LA charities give shopping carts to homeless people FWD

Tom Boland (
Fri, 17 Jul 1998 13:07:38 -0700 (PDT)

Giving homeless people shopping carts:
Good idea?  Bad idea?  Why?
What do you think?
FWD  LA Times  Thursday, July 16, 1998

     By Dave Myers, Inman News Features

Like many other fine charities, the good folks at the non-profit Los
Angeles Catholic Worker and Las Familias del Pueblo wish they could give
every homeless Angeleno a nice apartment, or at least a guaranteed cot at a
shelter each night.

But with money tight, the two charities have joined forces to provide some
of the region's thousands of homeless persons with the next-best thing: New
shopping carts to haul their belongings.

The two groups began passing out the first of 100 sturdy new carts to
L.A.'s downtown denizens earlier this week. And somewhat akin to used-car
dealers, they're gladly accepting "trade-ins."

"A shopping cart can be a homeless person's last shred of dignity, a
vehicle to safekeep what's left of their shattered lives," said Jeff
Dietrich, who works at a soup kitchen operated by Catholic Worker. "We
can't give them all a warm bed at night, but we can at least give some of
them a cart to carry their belongings."

The carts were purchased for $100 each by an anonymous benefactor who asked
Los Angeles Catholic Worker and Las Familias del Pueblo to distribute them
to the needy.

The heavy-duty shopping baskets are emblazoned with "The Catholic Worker"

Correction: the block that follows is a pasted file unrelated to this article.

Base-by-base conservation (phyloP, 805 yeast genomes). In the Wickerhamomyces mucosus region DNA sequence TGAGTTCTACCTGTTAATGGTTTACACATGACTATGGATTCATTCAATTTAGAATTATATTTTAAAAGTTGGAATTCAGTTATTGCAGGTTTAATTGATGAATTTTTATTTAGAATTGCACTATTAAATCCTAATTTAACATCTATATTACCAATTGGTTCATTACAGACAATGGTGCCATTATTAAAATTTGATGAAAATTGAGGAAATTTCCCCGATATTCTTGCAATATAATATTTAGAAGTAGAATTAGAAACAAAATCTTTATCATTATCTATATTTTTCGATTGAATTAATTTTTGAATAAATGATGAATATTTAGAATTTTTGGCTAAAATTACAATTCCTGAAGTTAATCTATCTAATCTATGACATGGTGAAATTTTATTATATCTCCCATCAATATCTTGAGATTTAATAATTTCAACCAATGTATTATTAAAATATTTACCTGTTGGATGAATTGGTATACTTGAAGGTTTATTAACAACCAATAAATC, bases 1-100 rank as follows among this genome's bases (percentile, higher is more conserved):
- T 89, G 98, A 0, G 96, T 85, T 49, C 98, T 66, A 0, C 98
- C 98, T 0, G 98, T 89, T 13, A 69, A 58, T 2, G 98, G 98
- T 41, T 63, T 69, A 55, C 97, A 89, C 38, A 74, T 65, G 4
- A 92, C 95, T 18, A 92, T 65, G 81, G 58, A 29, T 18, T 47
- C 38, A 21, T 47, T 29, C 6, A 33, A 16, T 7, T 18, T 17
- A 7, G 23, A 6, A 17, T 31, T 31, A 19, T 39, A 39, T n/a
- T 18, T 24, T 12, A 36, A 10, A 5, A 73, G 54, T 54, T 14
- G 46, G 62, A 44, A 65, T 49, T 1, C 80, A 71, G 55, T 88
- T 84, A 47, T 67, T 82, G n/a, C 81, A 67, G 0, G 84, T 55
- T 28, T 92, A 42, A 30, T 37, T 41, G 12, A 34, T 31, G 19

on both sides. Each cart also sports a sign that declares it's the property
of Catholic Worker and that "unauthorized possession of this cart by
non-homeless persons is a violation of state law."

In part, the cart-giveaway is an attempt to keep the homeless from being
carted off themselves -- to jail.

Possession of a stolen shopping cart in Los Angeles is a misdemeanor,
punishable by up to 100 days in the hoosegow and a $1,000-fine. The city's
district attorney rarely prosecutes offenders, but advocates for the
homeless say police routinely confiscate carts and dump the owner's -- er,
"user's" -- possessions on the sidewalk.

Local cops say they sympathize with the plight of L.A.'s homeless, but
quickly add that many people use their carts for illegal purposes. Some use
the baskets as "portable stores" to sell drugs: Others jump inside and
cover themselves with blankets to elude police or flip them over and use
them as a stepladder to break into buildings.

The cart-giveaway is "a bad idea," said Los Angeles Police Capt. Richard

"We've been going about the effort for years to take the carts off the
streets because of criminal activities," Bonneau said. "The money could
have gone for better uses."


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